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Diamond Approach

Glossary of Spiritual Wisdom

From the teachings of A.H. Almaas

What is Virtue?

Diamond Approach Teachings About: Virtue

The Four Virtues of Lao Tsu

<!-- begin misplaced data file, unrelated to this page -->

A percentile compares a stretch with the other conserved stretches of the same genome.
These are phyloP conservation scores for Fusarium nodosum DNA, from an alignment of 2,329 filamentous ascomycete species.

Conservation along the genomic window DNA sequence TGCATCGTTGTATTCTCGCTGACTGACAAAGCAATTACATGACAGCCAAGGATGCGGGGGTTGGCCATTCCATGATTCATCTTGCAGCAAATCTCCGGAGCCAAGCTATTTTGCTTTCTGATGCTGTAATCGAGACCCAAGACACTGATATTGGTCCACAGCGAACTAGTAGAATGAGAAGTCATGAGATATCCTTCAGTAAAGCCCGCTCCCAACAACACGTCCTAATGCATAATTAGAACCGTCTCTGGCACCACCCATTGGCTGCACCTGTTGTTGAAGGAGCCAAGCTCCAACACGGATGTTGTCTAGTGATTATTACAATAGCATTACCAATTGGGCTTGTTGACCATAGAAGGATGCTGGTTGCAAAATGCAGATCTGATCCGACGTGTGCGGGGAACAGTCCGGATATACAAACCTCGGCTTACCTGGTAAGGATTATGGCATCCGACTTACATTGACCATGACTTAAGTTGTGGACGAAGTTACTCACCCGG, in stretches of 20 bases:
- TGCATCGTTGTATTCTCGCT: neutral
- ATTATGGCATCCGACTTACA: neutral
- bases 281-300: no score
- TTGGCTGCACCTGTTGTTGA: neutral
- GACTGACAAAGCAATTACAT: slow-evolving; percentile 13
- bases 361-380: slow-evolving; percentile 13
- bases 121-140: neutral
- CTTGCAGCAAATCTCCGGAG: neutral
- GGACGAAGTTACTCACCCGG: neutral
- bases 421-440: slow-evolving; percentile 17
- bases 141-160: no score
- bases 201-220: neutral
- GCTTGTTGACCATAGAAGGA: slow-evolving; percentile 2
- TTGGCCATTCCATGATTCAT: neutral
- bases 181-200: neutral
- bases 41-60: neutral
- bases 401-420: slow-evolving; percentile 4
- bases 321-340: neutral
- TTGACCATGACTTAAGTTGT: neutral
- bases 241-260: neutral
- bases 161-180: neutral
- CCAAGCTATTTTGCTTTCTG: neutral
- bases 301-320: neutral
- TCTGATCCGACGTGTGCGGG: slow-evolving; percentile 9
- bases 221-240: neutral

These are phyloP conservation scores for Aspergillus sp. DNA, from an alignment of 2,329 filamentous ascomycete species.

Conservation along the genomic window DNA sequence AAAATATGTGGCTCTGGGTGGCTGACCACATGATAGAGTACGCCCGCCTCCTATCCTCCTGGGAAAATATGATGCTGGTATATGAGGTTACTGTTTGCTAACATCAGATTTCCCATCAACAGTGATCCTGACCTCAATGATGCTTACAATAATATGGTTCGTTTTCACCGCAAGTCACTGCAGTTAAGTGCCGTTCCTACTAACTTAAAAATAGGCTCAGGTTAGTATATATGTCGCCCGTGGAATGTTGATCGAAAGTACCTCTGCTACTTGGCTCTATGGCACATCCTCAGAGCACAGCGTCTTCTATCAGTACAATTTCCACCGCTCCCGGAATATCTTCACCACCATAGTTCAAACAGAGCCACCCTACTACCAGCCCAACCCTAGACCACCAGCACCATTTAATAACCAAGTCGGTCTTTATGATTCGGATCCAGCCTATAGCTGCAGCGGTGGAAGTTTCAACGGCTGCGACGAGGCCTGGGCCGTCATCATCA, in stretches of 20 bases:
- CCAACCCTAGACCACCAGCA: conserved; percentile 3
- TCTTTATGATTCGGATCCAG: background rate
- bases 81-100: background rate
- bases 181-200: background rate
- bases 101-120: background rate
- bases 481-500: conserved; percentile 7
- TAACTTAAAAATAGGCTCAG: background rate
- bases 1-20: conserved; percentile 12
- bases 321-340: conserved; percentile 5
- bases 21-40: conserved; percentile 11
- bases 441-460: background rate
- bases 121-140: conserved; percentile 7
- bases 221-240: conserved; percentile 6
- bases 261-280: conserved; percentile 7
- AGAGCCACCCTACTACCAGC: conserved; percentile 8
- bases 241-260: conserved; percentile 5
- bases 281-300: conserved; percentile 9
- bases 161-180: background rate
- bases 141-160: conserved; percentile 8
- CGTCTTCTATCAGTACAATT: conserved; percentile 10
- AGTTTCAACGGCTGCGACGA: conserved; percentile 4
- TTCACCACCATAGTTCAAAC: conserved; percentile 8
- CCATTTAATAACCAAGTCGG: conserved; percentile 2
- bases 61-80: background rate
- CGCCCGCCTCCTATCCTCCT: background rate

The Chinese Taoist teacher, Lao Tsu, described the Four Virtues of what he called the virtuous life. If you live according to them you’ll be living the true human life, which will predispose you to the experience and realization of oneness. That means it is not just understanding of self not just having certain experiences; it means living, acting, interacting in a certain way. So what are these four virtues? The first has to do with love and respect for your Essence and Being: to live a life that implicitly loves and respects what is genuine in you and everyone… Another of the four virtues is sincerity: being sincere in your life, not lying to yourself. To be sincere is to be earnest about exposing your self-deceptions about who you really are, and what you want and do not want, what you feel and do not feel, what scares you and what doesn’t, about what is actually happening in you and in your situation… The third virtue or quality is what is called delicacy. It is the nature of the ego-self or personality that it is thick-skinned, thickheaded, hard, and tough. This hardness, toughness, thickness, and dullness is the circumference, or the boundary between you and everyone else and the rest of the universe. So that’s why you need to become more refined, more delicate. You need to have more gentleness, more vulnerability, more receptivity and permeability… The fourth quality or virtue is what is called helpfulness. Obviously, helpfulness is based on oneness itself. To be helpful means that you are aware that you do not work only for yourself; your work is for everyone. If you only work on yourself without helping other people, you are not doing the Work. It is as simple as that.

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